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Nicholas Nickleby
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Nicholas Nickleby
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  • thinking himself, perhaps with good reason, very fortunate to be endowed with so buoyant and sanguine a temperament.
  • He grew less desponding, and—so sanguine and buoyant is youth—even hoped that affairs at Dotheboys Hall might yet prove better than they promised.
  • ’Maybe so, but I am sanguine, and did expect,’ said Nicholas, ’and am proportionately disappointed.’
  • On the question being propounded whether he could go and find her, the page desponded and thought not; but being stimulated with a shilling, the page grew sanguine and thought he could.
  • In such scenes and occupations the time wore on until nine o’clock, when Kate, jaded and dispirited with the occurrences of the day, hastened from the confinement of the workroom, to join her mother at the street corner, and walk home:—the more sadly, from having to disguise her real feelings, and feign to participate in all the sanguine visions of her companion.
  • Nicholas had not the least objection in the world, but on the contrary was rather pleased to have an opportunity of talking on the subject which occupied his thoughts; so, he sat down again, and (his sanguine imagination warming as he spoke) entered into a fervent and glowing description of all the honours and advantages to be derived from his appointment at that seat of learning, Dotheboys Hall.
  • Having dispatched the ceremony, with its attendant festivities, to the perfect satisfaction of her own mind, the sanguine mother pictured to her imagination a long train of honours and distinctions which could not fail to accompany Kate in her new and brilliant sphere.
  • Although, to restless and ardent minds, morning may be the fitting season for exertion and activity, it is not always at that time that hope is strongest or the spirit most sanguine and buoyant.
  • …them in reticules, by eccentric uncles; and of young ladies who had accidentally met amiable gentlemen of enormous wealth at their uncles’ houses, and married them, after short but ardent courtships; and Kate, listening first in apathy, and afterwards in amusement, felt, as they walked home, something of her mother’s sanguine complexion gradually awakening in her own bosom, and began to think that her prospects might be brightening, and that better days might be dawning upon them.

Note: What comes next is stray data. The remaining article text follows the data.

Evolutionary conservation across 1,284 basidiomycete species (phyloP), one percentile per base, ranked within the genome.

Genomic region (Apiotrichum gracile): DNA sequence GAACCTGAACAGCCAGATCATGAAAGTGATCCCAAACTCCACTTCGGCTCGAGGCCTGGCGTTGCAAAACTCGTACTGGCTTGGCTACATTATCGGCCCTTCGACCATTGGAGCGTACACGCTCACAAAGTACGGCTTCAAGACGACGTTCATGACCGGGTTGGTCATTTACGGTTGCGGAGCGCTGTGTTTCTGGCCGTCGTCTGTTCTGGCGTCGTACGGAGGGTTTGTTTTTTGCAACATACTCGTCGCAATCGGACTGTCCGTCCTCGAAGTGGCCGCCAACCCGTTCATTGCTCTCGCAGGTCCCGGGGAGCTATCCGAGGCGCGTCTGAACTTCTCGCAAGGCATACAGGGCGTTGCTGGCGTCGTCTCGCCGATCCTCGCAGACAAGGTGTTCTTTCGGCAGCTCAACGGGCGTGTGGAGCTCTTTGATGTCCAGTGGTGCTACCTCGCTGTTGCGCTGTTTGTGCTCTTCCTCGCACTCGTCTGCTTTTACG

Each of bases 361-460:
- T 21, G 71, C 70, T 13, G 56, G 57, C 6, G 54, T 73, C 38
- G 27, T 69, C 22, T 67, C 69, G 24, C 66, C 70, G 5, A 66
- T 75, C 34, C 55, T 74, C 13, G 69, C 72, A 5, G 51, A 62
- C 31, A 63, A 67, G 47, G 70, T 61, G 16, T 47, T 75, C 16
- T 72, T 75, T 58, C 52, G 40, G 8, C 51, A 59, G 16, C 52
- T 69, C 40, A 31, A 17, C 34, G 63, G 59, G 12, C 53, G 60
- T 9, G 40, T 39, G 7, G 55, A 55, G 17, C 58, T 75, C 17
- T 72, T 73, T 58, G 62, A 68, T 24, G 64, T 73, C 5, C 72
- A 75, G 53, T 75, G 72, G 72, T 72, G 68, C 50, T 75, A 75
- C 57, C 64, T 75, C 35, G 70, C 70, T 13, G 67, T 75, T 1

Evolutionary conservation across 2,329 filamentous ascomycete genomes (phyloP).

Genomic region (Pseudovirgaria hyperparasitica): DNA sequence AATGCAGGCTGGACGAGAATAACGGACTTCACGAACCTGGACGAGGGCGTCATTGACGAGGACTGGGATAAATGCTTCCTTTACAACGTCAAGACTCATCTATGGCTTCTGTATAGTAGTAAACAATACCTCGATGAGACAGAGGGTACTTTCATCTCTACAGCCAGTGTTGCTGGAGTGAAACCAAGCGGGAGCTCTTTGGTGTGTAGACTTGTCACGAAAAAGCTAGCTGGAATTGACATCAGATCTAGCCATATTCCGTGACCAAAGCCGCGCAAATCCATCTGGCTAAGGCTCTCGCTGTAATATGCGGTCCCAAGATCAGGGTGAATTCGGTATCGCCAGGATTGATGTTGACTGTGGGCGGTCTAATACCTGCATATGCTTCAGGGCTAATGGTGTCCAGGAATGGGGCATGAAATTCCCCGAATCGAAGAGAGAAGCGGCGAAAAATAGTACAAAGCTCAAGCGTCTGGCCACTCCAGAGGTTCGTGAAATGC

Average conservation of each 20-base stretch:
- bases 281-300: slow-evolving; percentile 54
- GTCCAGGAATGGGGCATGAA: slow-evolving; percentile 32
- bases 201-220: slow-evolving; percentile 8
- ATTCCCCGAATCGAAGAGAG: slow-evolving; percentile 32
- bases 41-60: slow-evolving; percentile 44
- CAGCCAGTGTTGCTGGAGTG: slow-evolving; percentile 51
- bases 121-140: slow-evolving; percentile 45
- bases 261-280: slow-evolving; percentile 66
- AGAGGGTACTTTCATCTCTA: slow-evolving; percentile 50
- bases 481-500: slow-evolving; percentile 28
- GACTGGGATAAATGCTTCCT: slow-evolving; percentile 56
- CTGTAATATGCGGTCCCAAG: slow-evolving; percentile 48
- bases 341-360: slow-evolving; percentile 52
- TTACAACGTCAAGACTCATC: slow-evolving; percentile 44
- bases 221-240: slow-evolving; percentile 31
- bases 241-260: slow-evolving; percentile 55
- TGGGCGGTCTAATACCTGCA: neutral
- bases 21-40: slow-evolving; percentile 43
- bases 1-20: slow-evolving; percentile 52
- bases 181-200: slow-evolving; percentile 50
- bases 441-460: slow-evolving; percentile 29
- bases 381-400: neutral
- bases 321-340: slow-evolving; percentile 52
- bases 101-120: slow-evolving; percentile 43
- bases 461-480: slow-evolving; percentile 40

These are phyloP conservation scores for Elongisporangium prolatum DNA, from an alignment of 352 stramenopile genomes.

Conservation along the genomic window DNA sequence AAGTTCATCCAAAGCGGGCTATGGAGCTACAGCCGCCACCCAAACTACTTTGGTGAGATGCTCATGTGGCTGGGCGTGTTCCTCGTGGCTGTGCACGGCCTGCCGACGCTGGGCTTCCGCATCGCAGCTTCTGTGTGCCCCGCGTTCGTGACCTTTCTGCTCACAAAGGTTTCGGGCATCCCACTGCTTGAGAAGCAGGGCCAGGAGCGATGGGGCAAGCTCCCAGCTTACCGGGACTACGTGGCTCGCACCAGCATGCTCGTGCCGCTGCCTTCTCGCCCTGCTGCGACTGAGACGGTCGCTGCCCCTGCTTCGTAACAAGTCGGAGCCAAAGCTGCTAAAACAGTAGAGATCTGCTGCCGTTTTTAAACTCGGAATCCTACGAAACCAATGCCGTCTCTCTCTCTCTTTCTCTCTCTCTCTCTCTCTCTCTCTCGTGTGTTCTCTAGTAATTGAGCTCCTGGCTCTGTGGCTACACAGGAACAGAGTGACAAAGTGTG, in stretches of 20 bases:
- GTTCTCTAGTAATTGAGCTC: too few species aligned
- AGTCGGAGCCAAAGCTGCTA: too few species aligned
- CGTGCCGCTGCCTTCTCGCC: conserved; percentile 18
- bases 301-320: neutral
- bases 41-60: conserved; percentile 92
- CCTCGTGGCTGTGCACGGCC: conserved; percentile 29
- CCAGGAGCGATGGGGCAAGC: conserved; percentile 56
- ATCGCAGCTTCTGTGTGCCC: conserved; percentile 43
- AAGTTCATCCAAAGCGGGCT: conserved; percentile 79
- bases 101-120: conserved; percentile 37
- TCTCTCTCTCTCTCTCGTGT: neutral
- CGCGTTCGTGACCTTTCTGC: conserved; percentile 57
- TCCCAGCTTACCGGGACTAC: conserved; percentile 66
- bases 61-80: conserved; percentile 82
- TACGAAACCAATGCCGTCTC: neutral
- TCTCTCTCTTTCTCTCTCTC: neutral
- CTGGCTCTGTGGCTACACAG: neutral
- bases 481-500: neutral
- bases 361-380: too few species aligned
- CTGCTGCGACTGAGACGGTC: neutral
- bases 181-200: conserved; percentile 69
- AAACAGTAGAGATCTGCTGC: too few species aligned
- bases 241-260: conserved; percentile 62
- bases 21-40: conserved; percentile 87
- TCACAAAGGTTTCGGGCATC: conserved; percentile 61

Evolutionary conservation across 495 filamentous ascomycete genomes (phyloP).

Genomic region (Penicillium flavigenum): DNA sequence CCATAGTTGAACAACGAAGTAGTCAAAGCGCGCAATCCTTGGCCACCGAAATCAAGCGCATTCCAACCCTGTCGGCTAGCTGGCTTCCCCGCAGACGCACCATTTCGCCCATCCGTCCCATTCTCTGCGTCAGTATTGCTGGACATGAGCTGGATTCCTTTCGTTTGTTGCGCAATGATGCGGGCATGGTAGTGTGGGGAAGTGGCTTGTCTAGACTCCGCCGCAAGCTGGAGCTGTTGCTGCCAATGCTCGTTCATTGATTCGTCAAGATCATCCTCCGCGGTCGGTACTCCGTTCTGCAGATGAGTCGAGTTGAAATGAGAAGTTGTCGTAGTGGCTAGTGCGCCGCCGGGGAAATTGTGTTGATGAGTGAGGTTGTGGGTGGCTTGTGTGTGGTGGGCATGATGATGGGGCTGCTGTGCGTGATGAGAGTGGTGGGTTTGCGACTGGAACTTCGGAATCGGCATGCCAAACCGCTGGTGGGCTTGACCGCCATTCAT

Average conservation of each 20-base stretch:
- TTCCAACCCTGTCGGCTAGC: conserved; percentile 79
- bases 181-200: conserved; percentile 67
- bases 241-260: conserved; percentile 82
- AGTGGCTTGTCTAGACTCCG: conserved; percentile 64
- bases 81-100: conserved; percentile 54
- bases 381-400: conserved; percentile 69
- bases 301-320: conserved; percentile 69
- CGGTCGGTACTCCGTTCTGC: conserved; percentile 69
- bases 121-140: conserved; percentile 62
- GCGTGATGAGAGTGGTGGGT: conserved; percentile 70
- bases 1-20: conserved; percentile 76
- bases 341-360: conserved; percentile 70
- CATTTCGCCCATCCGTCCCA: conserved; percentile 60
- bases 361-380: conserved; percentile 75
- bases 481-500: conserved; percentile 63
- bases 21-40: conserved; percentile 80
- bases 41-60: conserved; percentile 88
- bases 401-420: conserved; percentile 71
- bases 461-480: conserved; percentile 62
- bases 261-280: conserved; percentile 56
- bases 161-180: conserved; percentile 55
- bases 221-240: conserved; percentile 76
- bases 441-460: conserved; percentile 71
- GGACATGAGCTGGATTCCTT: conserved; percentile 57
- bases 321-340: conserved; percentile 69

• In this guileless and most kind simplicity, brother Charles was so happy, and in this possibility of the young lady being led to think that she was under no obligation to him, he evidently felt so sanguine and had so much delight, that Nicholas would not breathe a doubt upon the subject.
  • Nicholas, on returning Home from it, receives a mysterious and important Disclosure from the Lips of Mrs Nickleby The square in which the counting-house of the brothers Cheeryble was situated, although it might not wholly realise the very sanguine expectations which a stranger would be disposed to form on hearing the fervent encomiums bestowed upon it by Tim Linkinwater, was, nevertheless, a sufficiently desirable nook in the heart of a busy town like London, and one which occupied a…
  • …change; a dread disease, in which the struggle between soul and body is so gradual, quiet, and solemn, and the result so sure, that day by day, and grain by grain, the mortal part wastes and withers away, so that the spirit grows light and sanguine with its lightening load, and, feeling immortality at hand, deems it but a new term of mortal life; a disease in which death and life are so strangely blended, that death takes the glow and hue of life, and life the gaunt and grisly form of…

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  • She argues that we’ve been too sanguine about the challenge in inner city schools.
  • Even the most sanguine reports point to an alarming trend.

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